Source: Radiotherapy and Oncology - Category: Radiology Authors: Source Type: research
ConclusionsTumor responses and PFS in our study were in line with other real-life clinical data and they seem to be inferior to the reported in the SELECT trial, probably related to the higher number of patients with prior MKI therapy, comorbidities, and poor performance status. Although virtually all patients experienced AEs, most of them were manageable and rarely a definitive withdrawal was necessary.
Source: Endocrine - Category: Endocrinology Source Type: research
CONCLUSIONS: Apatinib was safe and effective in the management of patients with ES-SCLC and can be considered as a treatment option after failure of at least two prior chemotherapy regimens. ClinicalTrials.gov identifier. NCT02995187 IMPLICATIONS FOR PRACTICE: This study indicated the acceptable toxicity profile and promising efficacy of apatinib in the management of patients with extensive-stage small cell lung cancer after failure from at least two prior chemotherapy regimens. Secondary hypertension can be a potential prognostic factor for apatinib treatment. PMID: 32250517 [PubMed - as supplied by publisher]
Source: The Oncologist - Category: Cancer & Oncology Authors: Tags: Oncologist Source Type: research
This study delves into the mechanisms by which a short period of fasting can accelerate wound healing. Fasting triggers many of the same cellular stress responses, such as upregulated autophagy, as occur during the practice of calorie restriction. It isn't exactly the same, however, so it is always worth asking whether any specific biochemistry observed in either case does in fact occur in both situations. In particular, the period of refeeding following fasting appears to have beneficial effects that are distinct from those that occur while food is restricted. Multiple forms of therapeutic fasting have been repor...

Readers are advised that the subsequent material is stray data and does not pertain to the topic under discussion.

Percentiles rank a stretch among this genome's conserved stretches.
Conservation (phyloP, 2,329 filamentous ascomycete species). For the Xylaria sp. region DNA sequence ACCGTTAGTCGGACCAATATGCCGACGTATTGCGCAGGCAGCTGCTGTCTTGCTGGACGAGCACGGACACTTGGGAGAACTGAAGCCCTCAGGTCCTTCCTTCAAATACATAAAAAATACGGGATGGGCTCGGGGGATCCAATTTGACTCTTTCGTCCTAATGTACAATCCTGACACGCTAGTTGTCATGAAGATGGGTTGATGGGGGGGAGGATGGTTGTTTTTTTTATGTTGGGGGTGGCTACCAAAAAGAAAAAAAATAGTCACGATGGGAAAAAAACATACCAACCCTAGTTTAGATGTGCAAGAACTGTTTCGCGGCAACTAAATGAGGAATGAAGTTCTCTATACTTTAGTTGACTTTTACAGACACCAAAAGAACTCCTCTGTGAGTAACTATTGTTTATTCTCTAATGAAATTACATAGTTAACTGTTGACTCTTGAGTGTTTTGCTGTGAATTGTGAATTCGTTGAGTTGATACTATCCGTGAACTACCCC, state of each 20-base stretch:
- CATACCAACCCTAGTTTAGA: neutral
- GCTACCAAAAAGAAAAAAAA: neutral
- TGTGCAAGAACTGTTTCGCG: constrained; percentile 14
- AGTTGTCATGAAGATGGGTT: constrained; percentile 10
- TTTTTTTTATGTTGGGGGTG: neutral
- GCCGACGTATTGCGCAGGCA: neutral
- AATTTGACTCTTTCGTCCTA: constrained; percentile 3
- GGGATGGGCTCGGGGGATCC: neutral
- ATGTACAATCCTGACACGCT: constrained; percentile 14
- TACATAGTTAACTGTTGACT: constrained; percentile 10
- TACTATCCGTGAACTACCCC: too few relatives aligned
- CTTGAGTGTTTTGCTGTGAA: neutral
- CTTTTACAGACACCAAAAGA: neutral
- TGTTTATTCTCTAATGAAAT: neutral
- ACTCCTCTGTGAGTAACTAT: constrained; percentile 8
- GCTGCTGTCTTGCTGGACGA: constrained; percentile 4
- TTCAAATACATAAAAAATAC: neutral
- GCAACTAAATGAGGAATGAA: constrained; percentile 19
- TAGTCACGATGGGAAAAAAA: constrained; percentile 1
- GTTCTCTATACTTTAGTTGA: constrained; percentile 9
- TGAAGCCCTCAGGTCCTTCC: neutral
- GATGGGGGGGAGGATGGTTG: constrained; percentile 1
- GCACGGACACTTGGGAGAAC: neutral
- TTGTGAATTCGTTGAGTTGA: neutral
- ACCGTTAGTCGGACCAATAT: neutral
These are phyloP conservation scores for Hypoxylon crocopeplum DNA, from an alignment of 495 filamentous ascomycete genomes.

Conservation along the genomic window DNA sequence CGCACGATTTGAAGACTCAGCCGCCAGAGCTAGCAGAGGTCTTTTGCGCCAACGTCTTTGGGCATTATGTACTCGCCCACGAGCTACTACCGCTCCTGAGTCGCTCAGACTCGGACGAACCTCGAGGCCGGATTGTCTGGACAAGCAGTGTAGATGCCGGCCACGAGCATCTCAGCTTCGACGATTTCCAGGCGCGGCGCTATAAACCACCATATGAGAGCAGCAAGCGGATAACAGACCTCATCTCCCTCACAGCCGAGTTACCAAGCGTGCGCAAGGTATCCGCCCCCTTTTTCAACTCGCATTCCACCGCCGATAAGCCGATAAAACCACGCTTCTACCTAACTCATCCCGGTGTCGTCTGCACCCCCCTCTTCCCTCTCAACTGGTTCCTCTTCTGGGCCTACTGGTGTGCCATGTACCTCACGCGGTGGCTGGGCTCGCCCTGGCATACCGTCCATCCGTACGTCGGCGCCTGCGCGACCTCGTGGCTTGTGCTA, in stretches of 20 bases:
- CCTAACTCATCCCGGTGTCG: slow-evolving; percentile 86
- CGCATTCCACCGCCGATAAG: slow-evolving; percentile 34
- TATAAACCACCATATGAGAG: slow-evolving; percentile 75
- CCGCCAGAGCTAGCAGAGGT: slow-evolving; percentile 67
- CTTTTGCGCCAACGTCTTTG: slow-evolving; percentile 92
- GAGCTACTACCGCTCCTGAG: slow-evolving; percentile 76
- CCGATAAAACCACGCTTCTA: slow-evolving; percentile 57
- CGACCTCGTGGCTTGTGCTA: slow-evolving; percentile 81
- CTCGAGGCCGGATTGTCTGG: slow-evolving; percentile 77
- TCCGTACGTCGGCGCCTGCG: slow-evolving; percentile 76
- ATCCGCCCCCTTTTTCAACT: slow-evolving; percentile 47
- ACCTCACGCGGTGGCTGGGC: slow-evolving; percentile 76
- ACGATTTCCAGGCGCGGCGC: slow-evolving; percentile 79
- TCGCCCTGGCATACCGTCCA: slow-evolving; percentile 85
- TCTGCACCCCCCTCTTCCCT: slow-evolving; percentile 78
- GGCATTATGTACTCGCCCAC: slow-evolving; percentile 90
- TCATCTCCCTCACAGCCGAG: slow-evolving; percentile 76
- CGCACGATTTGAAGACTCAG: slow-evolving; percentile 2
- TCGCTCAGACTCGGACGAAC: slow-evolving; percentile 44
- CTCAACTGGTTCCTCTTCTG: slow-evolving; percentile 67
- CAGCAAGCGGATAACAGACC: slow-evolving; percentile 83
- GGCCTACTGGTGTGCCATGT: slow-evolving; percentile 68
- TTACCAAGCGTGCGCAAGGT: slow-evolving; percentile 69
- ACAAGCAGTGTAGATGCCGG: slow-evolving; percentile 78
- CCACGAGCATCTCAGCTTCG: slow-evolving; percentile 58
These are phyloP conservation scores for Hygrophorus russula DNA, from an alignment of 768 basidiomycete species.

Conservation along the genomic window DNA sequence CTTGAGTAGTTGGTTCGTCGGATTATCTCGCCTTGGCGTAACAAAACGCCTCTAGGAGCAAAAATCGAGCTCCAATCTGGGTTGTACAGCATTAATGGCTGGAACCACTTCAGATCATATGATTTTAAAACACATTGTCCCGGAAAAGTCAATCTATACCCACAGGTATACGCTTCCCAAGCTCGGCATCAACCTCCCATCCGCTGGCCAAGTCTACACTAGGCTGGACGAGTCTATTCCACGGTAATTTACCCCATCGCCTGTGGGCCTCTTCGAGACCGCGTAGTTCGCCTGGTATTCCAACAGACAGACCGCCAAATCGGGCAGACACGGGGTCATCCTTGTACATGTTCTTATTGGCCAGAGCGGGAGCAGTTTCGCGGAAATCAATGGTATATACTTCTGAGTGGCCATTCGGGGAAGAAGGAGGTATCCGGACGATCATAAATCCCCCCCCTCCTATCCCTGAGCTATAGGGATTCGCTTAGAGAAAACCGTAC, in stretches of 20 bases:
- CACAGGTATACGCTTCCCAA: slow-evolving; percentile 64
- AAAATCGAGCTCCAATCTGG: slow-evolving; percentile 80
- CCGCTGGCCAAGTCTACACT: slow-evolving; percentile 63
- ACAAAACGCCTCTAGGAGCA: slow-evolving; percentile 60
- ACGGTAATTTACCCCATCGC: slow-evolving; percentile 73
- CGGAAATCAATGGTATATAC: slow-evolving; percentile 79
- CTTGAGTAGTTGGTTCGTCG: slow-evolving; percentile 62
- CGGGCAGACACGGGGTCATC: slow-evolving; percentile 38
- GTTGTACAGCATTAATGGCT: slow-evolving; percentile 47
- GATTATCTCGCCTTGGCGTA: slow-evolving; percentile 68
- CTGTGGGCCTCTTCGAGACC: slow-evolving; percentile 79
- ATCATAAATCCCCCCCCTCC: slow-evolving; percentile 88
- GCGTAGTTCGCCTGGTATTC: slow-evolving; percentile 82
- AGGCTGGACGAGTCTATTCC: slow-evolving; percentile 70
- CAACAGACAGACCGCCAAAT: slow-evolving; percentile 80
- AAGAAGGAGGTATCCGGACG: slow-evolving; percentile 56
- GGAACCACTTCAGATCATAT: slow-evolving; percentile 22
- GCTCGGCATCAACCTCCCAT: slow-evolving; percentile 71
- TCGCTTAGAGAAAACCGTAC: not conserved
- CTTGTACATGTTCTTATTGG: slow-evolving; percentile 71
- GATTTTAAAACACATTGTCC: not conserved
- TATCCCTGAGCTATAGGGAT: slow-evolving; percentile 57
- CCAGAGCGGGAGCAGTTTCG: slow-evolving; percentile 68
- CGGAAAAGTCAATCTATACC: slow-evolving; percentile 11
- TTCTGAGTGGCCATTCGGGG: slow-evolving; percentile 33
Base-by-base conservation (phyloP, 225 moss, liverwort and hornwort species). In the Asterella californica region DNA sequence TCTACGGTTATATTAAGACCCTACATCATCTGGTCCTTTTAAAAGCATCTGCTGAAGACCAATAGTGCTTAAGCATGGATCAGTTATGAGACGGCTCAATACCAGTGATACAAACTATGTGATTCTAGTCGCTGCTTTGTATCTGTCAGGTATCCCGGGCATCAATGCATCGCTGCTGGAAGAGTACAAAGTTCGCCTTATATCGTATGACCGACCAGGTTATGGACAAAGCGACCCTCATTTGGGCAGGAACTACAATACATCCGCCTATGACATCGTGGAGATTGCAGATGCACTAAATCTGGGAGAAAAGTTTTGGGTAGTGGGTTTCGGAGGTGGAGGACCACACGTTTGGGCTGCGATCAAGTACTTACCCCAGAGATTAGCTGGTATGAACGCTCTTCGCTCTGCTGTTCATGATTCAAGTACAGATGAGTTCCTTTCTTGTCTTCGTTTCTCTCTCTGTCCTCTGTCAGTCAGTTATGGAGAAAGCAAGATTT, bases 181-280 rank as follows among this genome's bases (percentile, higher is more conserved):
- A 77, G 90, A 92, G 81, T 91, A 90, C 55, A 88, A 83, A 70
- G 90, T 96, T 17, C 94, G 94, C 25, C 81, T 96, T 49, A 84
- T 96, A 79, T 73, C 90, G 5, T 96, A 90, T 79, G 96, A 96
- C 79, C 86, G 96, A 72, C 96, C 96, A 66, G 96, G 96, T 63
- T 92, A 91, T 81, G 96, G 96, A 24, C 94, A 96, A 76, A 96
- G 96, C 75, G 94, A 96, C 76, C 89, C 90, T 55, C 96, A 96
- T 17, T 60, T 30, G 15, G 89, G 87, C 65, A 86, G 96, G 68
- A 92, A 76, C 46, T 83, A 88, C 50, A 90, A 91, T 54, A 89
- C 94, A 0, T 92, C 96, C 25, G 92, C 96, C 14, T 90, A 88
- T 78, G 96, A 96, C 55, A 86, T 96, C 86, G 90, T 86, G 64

Source: Fight Aging! - Category: Research Authors: Tags: Newsletters Source Type: blogs
Authors: Bottino LG, Fuchs FD Abstract Introduction: Angiotensin receptor blockers (ARBs) are recommended as preferential drugs in the treatment of hypertension by guidelines. In this review, we reappraise their effectiveness to preventing major cardiovascular outcomes and the recent concerns with new adverse effects.Areas covered: ARBs were not superior to placebo in the prevention of all-cause deaths and combined cardiovascular events in seven randomized controlled trials (RCT). Several meta-analyses, with large number of participants, confirmed these findings. Three RCT trials, published in top journals, were re...
Source: Expert Review of Cardiovascular Therapy - Category: Cardiology Tags: Expert Rev Cardiovasc Ther Source Type: research
In conclusion, protection of the thiol disulfide homeostasis is of great importance for the human being. Evidence achieved so far has proposed that thiol-disulfide homeostasis is an important issue needs to elucidate wholly. PMID: 32233181 [PubMed - as supplied by publisher]
Source: Turkish Journal of Medical Sciences - Category: General Medicine Tags: Turk J Med Sci Source Type: research
Update: On April 1, 2020, the FDA requested manufacturers to withdraw all prescription and over-the-counter (OTC) ranitidine drugs (Zantac, others) from the market immediately, due to the presence of a contaminant known as N-Nitrosodimethylamine (NDMA). Although the FDA did not observe unacceptable levels of NDMA in many of the samples they tested, they have determined that the impurity in some ranitidine products increases over time and when stored at higher than room temperatures. As a result of this recall, ranitidine products will no longer be available for prescription or OTC use in the US. The FDA is also advising co...
Source: Harvard Health Blog - Category: Consumer Health News Authors: Tags: Digestive Disorders Drugs and Supplements Source Type: blogs